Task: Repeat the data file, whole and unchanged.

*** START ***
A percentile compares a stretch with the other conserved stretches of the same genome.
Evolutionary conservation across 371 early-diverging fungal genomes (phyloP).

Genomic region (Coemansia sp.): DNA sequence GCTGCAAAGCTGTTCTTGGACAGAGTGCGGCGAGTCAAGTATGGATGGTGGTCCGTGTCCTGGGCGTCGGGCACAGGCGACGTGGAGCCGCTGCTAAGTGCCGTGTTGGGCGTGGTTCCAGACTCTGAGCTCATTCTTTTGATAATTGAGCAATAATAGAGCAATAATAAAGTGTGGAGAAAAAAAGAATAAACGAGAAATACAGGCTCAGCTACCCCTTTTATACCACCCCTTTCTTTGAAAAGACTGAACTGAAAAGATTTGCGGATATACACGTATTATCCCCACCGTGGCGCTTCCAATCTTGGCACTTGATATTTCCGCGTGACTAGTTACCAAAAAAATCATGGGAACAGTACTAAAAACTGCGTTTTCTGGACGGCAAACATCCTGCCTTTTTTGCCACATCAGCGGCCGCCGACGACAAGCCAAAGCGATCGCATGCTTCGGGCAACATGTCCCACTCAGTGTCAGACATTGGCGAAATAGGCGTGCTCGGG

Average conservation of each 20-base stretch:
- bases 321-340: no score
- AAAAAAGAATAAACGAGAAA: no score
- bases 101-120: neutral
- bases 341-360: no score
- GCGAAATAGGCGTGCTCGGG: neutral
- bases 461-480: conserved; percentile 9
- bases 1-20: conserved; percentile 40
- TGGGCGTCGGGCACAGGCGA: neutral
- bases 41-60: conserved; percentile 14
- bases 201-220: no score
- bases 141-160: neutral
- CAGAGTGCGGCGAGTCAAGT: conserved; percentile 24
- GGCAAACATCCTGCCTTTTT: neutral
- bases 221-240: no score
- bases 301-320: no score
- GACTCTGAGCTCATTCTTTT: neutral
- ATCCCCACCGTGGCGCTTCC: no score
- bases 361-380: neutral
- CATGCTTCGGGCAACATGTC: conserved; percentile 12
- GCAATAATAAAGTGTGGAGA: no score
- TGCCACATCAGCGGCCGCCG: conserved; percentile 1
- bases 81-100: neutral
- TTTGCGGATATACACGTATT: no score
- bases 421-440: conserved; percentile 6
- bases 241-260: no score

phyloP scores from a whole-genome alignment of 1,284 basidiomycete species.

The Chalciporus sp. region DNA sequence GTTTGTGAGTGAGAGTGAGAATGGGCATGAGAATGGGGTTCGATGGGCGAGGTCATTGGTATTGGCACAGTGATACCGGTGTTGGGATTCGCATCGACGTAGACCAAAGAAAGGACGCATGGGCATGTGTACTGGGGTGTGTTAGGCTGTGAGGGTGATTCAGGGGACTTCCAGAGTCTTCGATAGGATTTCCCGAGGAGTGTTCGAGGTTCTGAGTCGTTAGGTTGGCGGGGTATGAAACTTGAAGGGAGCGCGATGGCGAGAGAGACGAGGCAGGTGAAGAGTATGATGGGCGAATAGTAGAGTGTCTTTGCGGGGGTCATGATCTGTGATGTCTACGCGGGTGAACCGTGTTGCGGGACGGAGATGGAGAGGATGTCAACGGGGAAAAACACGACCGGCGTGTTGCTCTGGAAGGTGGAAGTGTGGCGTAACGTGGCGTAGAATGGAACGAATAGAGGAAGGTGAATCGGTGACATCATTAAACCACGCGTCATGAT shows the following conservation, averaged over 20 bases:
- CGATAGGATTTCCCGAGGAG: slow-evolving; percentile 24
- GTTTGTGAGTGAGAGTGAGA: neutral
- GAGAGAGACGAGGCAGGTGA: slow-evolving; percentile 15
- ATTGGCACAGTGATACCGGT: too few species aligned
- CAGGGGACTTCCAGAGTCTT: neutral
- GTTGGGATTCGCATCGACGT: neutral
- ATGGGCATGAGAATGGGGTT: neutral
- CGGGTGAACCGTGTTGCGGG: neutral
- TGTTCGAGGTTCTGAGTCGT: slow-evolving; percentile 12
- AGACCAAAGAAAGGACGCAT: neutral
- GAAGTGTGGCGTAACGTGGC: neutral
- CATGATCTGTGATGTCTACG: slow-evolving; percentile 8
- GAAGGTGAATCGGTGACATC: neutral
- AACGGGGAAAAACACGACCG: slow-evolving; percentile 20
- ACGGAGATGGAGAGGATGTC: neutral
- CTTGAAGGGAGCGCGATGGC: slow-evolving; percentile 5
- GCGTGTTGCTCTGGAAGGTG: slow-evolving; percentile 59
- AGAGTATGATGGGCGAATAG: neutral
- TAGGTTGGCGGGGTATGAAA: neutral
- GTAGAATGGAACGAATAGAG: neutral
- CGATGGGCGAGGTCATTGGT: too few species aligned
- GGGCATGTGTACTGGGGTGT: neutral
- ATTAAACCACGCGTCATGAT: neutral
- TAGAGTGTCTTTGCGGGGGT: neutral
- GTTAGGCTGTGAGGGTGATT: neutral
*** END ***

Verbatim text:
A percentile compares a stretch with the other conserved stretches of the same genome.
Evolutionary conservation across 371 early-diverging fungal genomes (phyloP).

Genomic region (Coemansia sp.): DNA sequence GCTGCAAAGCTGTTCTTGGACAGAGTGCGGCGAGTCAAGTATGGATGGTGGTCCGTGTCCTGGGCGTCGGGCACAGGCGACGTGGAGCCGCTGCTAAGTGCCGTGTTGGGCGTGGTTCCAGACTCTGAGCTCATTCTTTTGATAATTGAGCAATAATAGAGCAATAATAAAGTGTGGAGAAAAAAAGAATAAACGAGAAATACAGGCTCAGCTACCCCTTTTATACCACCCCTTTCTTTGAAAAGACTGAACTGAAAAGATTTGCGGATATACACGTATTATCCCCACCGTGGCGCTTCCAATCTTGGCACTTGATATTTCCGCGTGACTAGTTACCAAAAAAATCATGGGAACAGTACTAAAAACTGCGTTTTCTGGACGGCAAACATCCTGCCTTTTTTGCCACATCAGCGGCCGCCGACGACAAGCCAAAGCGATCGCATGCTTCGGGCAACATGTCCCACTCAGTGTCAGACATTGGCGAAATAGGCGTGCTCGGG

Average conservation of each 20-base stretch:
- bases 321-340: no score
- AAAAAAGAATAAACGAGAAA: no score
- bases 101-120: neutral
- bases 341-360: no score
- GCGAAATAGGCGTGCTCGGG: neutral
- bases 461-480: conserved; percentile 9
- bases 1-20: conserved; percentile 40
- TGGGCGTCGGGCACAGGCGA: neutral
- bases 41-60: conserved; percentile 14
- bases 201-220: no score
- bases 141-160: neutral
- CAGAGTGCGGCGAGTCAAGT: conserved; percentile 24
- GGCAAACATCCTGCCTTTTT: neutral
- bases 221-240: no score
- bases 301-320: no score
- GACTCTGAGCTCATTCTTTT: neutral
- ATCCCCACCGTGGCGCTTCC: no score
- bases 361-380: neutral
- CATGCTTCGGGCAACATGTC: conserved; percentile 12
- GCAATAATAAAGTGTGGAGA: no score
- TGCCACATCAGCGGCCGCCG: conserved; percentile 1
- bases 81-100: neutral
- TTTGCGGATATACACGTATT: no score
- bases 421-440: conserved; percentile 6
- bases 241-260: no score

phyloP scores from a whole-genome alignment of 1,284 basidiomycete species.

The Chalciporus sp. region DNA sequence GTTTGTGAGTGAGAGTGAGAATGGGCATGAGAATGGGGTTCGATGGGCGAGGTCATTGGTATTGGCACAGTGATACCGGTGTTGGGATTCGCATCGACGTAGACCAAAGAAAGGACGCATGGGCATGTGTACTGGGGTGTGTTAGGCTGTGAGGGTGATTCAGGGGACTTCCAGAGTCTTCGATAGGATTTCCCGAGGAGTGTTCGAGGTTCTGAGTCGTTAGGTTGGCGGGGTATGAAACTTGAAGGGAGCGCGATGGCGAGAGAGACGAGGCAGGTGAAGAGTATGATGGGCGAATAGTAGAGTGTCTTTGCGGGGGTCATGATCTGTGATGTCTACGCGGGTGAACCGTGTTGCGGGACGGAGATGGAGAGGATGTCAACGGGGAAAAACACGACCGGCGTGTTGCTCTGGAAGGTGGAAGTGTGGCGTAACGTGGCGTAGAATGGAACGAATAGAGGAAGGTGAATCGGTGACATCATTAAACCACGCGTCATGAT shows the following conservation, averaged over 20 bases:
- CGATAGGATTTCCCGAGGAG: slow-evolving; percentile 24
- GTTTGTGAGTGAGAGTGAGA: neutral
- GAGAGAGACGAGGCAGGTGA: slow-evolving; percentile 15
- ATTGGCACAGTGATACCGGT: too few species aligned
- CAGGGGACTTCCAGAGTCTT: neutral
- GTTGGGATTCGCATCGACGT: neutral
- ATGGGCATGAGAATGGGGTT: neutral
- CGGGTGAACCGTGTTGCGGG: neutral
- TGTTCGAGGTTCTGAGTCGT: slow-evolving; percentile 12
- AGACCAAAGAAAGGACGCAT: neutral
- GAAGTGTGGCGTAACGTGGC: neutral
- CATGATCTGTGATGTCTACG: slow-evolving; percentile 8
- GAAGGTGAATCGGTGACATC: neutral
- AACGGGGAAAAACACGACCG: slow-evolving; percentile 20
- ACGGAGATGGAGAGGATGTC: neutral
- CTTGAAGGGAGCGCGATGGC: slow-evolving; percentile 5
- GCGTGTTGCTCTGGAAGGTG: slow-evolving; percentile 59
- AGAGTATGATGGGCGAATAG: neutral
- TAGGTTGGCGGGGTATGAAA: neutral
- GTAGAATGGAACGAATAGAG: neutral
- CGATGGGCGAGGTCATTGGT: too few species aligned
- GGGCATGTGTACTGGGGTGT: neutral
- ATTAAACCACGCGTCATGAT: neutral
- TAGAGTGTCTTTGCGGGGGT: neutral
- GTTAGGCTGTGAGGGTGATT: neutral